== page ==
John Cartwright Session Report
Click HERE to download the session plan for John Cartwright’s session on the 23rd February 2015.
“The New Street Football Game” – John Cartwright
All regular members of the Association will be aware that John Cartwright has campaigned for many years for a coaching methodology to replace the game as played in the street and waste land by previous generations. Because this earliest form of the game has now all but completely disappeared due to the advancements of modern living and social change, it is John’s belief that the FA has totally failed to address the problem through its National Coaching Scheme. In an attempt to correct this extremely critical situation, John has devised a coaching methodology under the name, Premier Skills, which substantially differs from what the FA offers. His session, as presented to the London Football Coaches Association, provided a taste of the work which he has formulated.
The session was conducted in an area measuring approximately 40 yards by 25 yards. So the area size would be suitable for even the most limited facilities which are available in grassroots/youth/junior football.
The session was split into 3 sessions of 20 minutes each. It was a progressive situation with each session following on from the last with the work clearly linking with the work done in the previous session.
John worked with 16 players, provided by Leyton Orient FC, aged about 16 years. Each session was aimed at a particular age group and before he started working, John explained to the players that they had to pretend to be the age at which he was aiming the work.
Session 1. – Players 6 – 7 years.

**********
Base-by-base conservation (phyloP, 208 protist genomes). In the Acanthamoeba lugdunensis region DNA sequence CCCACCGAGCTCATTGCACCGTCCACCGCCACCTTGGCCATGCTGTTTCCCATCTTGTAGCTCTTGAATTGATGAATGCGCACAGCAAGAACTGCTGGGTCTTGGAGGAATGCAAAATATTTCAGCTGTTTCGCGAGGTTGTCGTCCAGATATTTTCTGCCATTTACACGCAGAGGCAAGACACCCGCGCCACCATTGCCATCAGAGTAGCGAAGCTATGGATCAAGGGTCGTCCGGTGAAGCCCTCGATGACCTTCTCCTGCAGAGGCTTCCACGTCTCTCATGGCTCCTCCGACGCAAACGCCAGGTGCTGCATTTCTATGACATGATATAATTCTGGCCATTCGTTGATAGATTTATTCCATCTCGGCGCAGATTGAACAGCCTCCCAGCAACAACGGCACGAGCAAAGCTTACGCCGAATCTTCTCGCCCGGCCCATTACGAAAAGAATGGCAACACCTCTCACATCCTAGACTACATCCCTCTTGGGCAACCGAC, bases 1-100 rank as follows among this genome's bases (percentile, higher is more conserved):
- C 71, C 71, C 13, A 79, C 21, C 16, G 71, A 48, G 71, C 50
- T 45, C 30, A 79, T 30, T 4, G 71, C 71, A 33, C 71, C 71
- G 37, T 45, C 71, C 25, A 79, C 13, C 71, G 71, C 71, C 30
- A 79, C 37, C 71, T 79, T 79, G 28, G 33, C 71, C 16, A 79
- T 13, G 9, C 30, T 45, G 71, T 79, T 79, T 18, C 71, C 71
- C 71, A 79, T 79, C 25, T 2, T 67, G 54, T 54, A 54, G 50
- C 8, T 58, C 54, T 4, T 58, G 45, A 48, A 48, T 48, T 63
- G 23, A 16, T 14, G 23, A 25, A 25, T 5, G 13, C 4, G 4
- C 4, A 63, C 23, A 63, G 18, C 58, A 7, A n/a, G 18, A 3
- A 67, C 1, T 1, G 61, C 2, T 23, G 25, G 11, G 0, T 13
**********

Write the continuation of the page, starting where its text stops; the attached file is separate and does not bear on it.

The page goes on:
The players played 2 games of 4 v 4. John split the area into 2 halves to accommodate 2 games. There was a ‘gate goal’ at each end and to score, a player had to run with the ball through the other team’s gate. Around the edges of the playing area were zones in which only the player in possession could enter. This comprised safety zones down the sides and a home base behind each team’s gate which they were defending. To begin with, the players could only use their hands. This was to embed the work and the points which were being coached in the minds of the players. Once John was happy that this had been achieved then John allowed the players to use their feet.
The defending players had to try to touch the ball when in the possession of an opponent. When this was achieved then the the ball switched sides. From the start, John made it clear that there were no goalkeepers. Everyone had to think and act like an outfield player. He feels that we positionalise players far too early in this country. He restricted the ball to no more than head height, thereby forcing players off the ball to make angles to receive a pass. John worked hard at getting the players to screen the ball as they received it, never showing the ball to an opponent.
Even though all the work was being done with the hands, all the points which John made were relevant to football. He told the players not to pass the ball all the time and he told them to look for gaps to run through. He told the players not to run directly at opponents with the ball but to run across him. The spare hand could be used to protect space and if the path forward was barred then they could come out , go back to a team mate (such as one in the home base), and start again.
John used the home bases to coach play rounds. This is turning the ball round from side of the pitch to the other. The home bases were for safety when you were really under pressure